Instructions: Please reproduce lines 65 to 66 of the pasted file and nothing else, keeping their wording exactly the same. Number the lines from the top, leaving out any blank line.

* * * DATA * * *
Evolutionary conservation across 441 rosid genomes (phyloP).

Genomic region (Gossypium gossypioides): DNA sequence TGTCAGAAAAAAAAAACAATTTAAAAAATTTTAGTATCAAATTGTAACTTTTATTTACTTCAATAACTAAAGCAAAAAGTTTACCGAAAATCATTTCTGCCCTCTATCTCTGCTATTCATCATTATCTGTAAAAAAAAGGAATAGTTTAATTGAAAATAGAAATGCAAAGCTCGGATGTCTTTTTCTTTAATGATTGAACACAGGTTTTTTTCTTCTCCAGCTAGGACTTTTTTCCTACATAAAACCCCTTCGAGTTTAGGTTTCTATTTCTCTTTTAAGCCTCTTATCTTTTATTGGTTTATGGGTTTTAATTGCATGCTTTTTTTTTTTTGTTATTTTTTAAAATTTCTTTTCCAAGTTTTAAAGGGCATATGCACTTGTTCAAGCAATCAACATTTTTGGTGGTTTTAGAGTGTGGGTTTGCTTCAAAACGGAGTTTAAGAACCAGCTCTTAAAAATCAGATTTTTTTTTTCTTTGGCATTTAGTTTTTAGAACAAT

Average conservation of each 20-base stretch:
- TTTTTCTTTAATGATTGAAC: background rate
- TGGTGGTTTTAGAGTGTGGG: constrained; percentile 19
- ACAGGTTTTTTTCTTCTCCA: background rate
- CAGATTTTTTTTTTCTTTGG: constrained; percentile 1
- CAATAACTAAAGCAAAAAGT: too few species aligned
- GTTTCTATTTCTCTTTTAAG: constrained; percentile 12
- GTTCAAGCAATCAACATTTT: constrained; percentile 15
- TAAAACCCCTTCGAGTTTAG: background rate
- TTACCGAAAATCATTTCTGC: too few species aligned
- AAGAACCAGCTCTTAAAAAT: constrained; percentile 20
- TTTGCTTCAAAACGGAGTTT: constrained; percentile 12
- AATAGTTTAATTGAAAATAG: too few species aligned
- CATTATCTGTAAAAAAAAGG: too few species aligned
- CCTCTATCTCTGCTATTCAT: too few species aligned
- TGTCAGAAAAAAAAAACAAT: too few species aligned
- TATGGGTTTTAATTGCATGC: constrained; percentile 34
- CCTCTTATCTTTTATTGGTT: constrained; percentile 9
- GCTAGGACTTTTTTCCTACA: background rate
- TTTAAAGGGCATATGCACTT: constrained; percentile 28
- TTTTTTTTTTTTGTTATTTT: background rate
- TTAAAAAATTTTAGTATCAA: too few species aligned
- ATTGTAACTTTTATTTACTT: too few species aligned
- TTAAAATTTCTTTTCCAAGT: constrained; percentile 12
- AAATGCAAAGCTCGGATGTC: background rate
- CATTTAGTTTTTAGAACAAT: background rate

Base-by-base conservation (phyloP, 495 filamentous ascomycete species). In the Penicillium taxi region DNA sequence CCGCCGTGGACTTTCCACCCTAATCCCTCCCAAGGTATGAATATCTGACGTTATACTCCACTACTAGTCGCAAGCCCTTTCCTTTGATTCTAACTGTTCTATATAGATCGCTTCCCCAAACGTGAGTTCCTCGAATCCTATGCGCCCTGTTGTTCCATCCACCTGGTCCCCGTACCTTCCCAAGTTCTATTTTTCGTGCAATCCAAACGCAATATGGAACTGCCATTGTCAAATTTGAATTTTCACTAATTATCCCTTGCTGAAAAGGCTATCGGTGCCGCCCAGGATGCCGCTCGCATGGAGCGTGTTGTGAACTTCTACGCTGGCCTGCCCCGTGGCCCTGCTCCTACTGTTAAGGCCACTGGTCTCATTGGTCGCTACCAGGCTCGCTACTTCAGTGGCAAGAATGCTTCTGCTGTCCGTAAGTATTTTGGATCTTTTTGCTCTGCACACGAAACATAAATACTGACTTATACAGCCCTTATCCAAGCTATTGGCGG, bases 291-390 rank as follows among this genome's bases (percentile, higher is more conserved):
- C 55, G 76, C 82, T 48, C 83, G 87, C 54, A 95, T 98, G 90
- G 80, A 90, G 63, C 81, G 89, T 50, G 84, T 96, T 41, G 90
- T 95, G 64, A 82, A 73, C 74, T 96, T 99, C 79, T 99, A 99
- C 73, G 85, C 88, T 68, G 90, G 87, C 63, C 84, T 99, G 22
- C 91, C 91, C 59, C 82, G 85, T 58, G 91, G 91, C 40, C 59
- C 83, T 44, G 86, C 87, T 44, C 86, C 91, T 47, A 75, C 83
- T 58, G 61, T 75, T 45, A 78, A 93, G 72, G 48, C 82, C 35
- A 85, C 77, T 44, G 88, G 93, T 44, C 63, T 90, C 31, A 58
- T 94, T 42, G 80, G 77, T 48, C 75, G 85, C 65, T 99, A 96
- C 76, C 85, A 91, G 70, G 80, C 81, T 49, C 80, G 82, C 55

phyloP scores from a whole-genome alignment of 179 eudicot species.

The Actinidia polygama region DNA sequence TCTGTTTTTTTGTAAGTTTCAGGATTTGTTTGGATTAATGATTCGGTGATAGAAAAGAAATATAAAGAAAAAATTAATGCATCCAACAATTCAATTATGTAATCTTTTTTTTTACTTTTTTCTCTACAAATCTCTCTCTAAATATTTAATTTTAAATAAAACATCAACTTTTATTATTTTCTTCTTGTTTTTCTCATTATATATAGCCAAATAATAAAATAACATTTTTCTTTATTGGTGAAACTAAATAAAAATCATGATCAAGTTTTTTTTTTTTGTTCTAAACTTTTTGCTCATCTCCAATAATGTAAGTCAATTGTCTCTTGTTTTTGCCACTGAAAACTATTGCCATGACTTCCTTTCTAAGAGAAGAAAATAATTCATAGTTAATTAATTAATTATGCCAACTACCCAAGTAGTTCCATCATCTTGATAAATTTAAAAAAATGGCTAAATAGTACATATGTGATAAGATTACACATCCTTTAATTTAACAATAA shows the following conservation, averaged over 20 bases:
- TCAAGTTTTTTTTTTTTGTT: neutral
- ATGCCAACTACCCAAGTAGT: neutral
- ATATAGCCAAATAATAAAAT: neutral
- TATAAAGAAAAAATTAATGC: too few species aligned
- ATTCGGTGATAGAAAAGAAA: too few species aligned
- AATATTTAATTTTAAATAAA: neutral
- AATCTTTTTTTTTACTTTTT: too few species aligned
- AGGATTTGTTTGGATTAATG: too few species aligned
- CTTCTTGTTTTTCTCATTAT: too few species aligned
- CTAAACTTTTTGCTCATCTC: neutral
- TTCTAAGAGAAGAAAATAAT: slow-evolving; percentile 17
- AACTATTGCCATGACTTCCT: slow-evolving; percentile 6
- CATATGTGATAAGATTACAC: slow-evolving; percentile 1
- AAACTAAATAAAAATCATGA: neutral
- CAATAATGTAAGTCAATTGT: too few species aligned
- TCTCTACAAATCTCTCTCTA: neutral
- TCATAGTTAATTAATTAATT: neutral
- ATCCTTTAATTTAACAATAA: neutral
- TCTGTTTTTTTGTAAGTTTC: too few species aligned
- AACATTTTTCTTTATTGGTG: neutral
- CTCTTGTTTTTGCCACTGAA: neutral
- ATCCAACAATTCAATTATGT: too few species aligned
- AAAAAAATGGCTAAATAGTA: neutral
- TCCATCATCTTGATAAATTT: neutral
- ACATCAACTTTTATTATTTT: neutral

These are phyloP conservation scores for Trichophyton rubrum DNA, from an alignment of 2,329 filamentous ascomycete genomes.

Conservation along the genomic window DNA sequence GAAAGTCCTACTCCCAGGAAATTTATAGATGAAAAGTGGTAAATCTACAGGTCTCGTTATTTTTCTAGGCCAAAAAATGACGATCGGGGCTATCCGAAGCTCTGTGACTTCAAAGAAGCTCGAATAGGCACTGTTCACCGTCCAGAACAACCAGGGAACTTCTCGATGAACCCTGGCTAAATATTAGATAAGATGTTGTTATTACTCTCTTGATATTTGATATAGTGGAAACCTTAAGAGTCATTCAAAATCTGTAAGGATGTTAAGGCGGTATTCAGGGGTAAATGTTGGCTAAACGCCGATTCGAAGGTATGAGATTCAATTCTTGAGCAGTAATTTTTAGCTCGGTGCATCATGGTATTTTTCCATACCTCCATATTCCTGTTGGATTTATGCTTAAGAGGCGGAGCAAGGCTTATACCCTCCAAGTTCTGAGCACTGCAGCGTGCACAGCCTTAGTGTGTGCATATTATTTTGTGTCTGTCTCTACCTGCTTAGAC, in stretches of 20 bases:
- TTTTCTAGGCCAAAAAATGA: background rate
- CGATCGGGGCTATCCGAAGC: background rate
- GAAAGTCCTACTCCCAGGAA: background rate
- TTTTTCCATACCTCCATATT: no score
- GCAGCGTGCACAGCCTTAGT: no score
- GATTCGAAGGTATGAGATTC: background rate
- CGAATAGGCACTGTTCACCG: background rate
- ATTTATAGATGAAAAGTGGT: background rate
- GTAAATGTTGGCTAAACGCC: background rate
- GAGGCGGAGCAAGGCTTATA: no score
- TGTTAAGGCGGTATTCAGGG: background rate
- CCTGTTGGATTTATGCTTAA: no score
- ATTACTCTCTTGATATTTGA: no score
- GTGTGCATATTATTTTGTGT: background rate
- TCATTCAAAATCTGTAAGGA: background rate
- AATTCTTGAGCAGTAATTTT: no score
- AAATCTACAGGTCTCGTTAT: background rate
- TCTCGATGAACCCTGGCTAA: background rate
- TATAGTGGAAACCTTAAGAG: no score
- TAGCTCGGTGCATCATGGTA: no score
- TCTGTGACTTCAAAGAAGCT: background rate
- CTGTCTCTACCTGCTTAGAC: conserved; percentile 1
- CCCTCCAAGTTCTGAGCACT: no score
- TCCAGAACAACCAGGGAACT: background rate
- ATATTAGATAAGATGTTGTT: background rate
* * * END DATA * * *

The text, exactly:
- TCCATCATCTTGATAAATTT: neutral
- ACATCAACTTTTATTATTTT: neutral